Mayan civilization disappearance
1. The Maya
The Maya are perhaps the classic example of a civilization that was completely lost, its great monuments, cities and roads swallowed up by the central American jungles, and its peoples scattered to small villages. Though the languages and traditions of the Maya still survive up to the present day, the civilization's peak was during the first millennium AD, when their greatest architectural feats and massive agricultural projects covered a vast region in the Yucatán — today, an area stretching from Mexico to Guatemala and Belize. One of the largest Mesoamerican civilizations, the Maya made extensive use of writing, math, an elaborate calendar, and sophisticated engineering to build their pyramids and terraced farms. Though it's often said that the Maya civilization began a mysterious decline in roughly the year 900, a great deal of evidence points to climate change in the Yucatán combined with internecine warfare, which resulted in famine and abandonment of the city centers.
2. Indus Valley Civilization
One of the great civilizations of the ancient world is called simply the Indus or Harappan civilization. Thousands of years ago, it may have boasted up to 5 million people, almost 10 percent of the world's population, spread over a region that encompassed parts of today's India, Pakistan, Iran and Afghanistan. But its grand walkways (with sophisticated roadside drainage), metallurgy shops, and massive, multistory, brick hives of houses were abandoned over 3, 000 years ago. It's likely that this ancient civilization, like the Maya, suffered from gradual changes in rainfall patterns that made it difficult for its peoples to raise enough food for their massive population.
3. Easter Island
The people of Eastern Island represent another classic "lost" civilization, famed in part for its enigmatic, enormous stone statues of human heads (called Moai) lined up along the island's coastline. How did this thriving Polynesian civilization disappear after centuries of monument-building and navigating hundreds of miles of ocean waters to go from island to island? Jared Diamond sums up what many scientists now believe in his book Collapse, which is that the Easter Islanders were incredibly sophisticated, but their methods weren't sustainable. During the time they settled Easter Island, possibly between 700-1200 AD, they used up all the island's trees and agricultural resources, and then had to move on.
Often called the world's oldest city, Catalhöyük was part of a large city-building and agricultural civilization thriving between 9, 000-7, 000 years ago in what is today south-central Turkey. What's interesting about Catalhöyük is its structure, which is quite unlike most other cities since. It contained no roads as we know them, and was instead built sort of like a hive, with houses built next to each other and entered through holes in the roofs. It's believed that people farmed everything from wheat to almonds outside the city walls, and got to their homes via ladders and sidewalks that traversed their roofs. Often, these people decorated the entrances to their homes with bull skulls, and buried the bones of their honored dead beneath the packed dirt of their floors. The civilization was pre-Iron Age and pre-literate, but they nevertheless left behind ample evidence of a sophisticated society, full of art and and public ritual, that was possibly 10, 000 strong at many points in its 2, 000 year existence. Why did people eventually abandon the city? It is unknown.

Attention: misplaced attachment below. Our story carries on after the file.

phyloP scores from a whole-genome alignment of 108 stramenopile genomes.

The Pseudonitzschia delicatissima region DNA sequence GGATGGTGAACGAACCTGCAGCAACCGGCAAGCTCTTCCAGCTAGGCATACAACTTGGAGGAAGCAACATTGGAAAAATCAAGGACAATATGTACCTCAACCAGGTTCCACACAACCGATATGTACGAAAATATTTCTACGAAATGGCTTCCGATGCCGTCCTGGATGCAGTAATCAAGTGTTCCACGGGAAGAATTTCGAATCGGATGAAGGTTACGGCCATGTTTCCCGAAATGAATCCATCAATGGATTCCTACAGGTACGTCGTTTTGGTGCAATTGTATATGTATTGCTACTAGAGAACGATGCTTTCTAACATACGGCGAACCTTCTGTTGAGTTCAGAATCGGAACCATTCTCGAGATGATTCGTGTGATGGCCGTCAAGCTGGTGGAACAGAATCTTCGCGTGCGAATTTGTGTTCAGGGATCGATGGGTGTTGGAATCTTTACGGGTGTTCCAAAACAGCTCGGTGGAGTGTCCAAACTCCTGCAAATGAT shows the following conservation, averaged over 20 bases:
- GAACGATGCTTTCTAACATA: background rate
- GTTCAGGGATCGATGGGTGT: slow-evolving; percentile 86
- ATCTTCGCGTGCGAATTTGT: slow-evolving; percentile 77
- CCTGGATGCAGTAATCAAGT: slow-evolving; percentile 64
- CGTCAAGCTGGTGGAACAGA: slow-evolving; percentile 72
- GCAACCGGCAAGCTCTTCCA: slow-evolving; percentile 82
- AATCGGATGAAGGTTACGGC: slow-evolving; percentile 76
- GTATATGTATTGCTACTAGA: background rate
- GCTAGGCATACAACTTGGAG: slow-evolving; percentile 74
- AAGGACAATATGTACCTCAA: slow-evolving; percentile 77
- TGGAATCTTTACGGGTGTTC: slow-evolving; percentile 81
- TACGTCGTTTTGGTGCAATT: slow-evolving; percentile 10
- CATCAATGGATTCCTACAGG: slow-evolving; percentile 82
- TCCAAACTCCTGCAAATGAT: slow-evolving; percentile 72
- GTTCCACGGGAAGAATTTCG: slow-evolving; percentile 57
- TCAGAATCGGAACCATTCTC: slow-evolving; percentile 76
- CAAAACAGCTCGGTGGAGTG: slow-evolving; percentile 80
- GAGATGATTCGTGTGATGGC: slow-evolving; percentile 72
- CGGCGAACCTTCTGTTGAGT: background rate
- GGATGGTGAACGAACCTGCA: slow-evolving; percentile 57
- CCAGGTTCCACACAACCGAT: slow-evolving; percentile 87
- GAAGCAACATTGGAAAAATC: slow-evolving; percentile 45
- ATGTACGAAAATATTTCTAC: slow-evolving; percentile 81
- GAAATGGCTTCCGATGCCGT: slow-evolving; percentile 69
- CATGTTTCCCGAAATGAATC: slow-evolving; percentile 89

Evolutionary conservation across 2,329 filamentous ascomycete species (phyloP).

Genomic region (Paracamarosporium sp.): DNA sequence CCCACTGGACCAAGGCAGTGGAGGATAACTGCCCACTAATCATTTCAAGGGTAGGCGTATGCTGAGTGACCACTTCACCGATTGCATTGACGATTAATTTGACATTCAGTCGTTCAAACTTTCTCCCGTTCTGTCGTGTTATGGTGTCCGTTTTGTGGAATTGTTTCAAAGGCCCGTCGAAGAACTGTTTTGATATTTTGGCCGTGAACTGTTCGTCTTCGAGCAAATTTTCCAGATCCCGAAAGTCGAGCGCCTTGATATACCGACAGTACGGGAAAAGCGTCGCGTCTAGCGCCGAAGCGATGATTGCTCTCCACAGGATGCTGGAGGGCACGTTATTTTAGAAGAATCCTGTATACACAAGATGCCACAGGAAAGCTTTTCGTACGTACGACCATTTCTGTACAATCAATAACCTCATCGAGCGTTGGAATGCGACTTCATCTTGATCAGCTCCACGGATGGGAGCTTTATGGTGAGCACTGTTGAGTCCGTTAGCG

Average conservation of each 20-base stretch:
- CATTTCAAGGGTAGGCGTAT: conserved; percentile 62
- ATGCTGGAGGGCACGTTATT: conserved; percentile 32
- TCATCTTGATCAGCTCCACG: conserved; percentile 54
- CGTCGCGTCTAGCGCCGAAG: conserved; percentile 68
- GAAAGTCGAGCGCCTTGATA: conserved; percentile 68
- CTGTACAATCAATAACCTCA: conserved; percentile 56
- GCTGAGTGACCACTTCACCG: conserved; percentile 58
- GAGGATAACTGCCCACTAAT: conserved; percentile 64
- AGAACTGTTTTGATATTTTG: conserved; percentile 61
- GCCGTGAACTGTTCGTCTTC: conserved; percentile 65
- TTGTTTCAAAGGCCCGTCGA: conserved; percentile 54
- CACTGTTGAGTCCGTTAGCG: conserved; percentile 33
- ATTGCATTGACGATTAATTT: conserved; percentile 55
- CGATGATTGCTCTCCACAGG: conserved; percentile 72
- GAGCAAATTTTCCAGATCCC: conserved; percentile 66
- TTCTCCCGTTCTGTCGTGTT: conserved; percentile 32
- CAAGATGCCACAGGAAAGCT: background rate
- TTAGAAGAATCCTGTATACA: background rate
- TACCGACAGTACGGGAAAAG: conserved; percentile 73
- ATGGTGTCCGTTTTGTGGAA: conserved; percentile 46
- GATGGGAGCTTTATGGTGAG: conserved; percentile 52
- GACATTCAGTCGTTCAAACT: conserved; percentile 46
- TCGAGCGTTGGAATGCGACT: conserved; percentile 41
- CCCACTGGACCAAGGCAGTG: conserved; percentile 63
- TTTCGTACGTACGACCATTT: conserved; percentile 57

Long before Europeans made it to North America, the so-called Mississippians had build a great city surrounded by huge earthen pyramids and a Stonehenge-like structure made of wood to track the movements of the stars. Called Cahokia today, you can still see its remains in Illinois. At its height between 600-1400 AD, the city sprawled across 6 square miles, and contained almost a hundred earthen mounds as well as an enormous grand plaza at its center. Its population might have been as much as 40, 000 people, some of whom would have lived in outlying villages. The people of this great city, the biggest so far north in Mesoamerica, were brilliant artists, architects, and farmers, creating incredible art with shells, copper, and stone. They even diverted a branch of the local Mississippi and Illinois rivers to suit their needs for irrigation. It's not entirely certain what led people to abandon the city starting in the 1200s, but some archaeologists say the city had always had problems with disease and famine (it had no sanitary system to speak of), and that people left for greener (and healthier) pastures elsewhere on the Mississippi River.
6. Göbekli Tepe
One of the most mysterious human structures ever discovered, Göbekli Tepe was probably built in 10, 000 BCE, and is located in today's southern Turkey. A series of nested, circular walls and steles, or monoliths, carved evocatively with animals, the place probably served as a temple for nomadic tribes in the area. It was not a permanent residence, though it's possible a few priests lived there all year. It is the first permanent human-built structure that we have ever found, and probably represented the pinnacle of the local Mesopotamian civilization of its era. What were people worshiping there? When did they come? Were they there to do something other than worship? We may never know, but archaeologists are working hard to find out.
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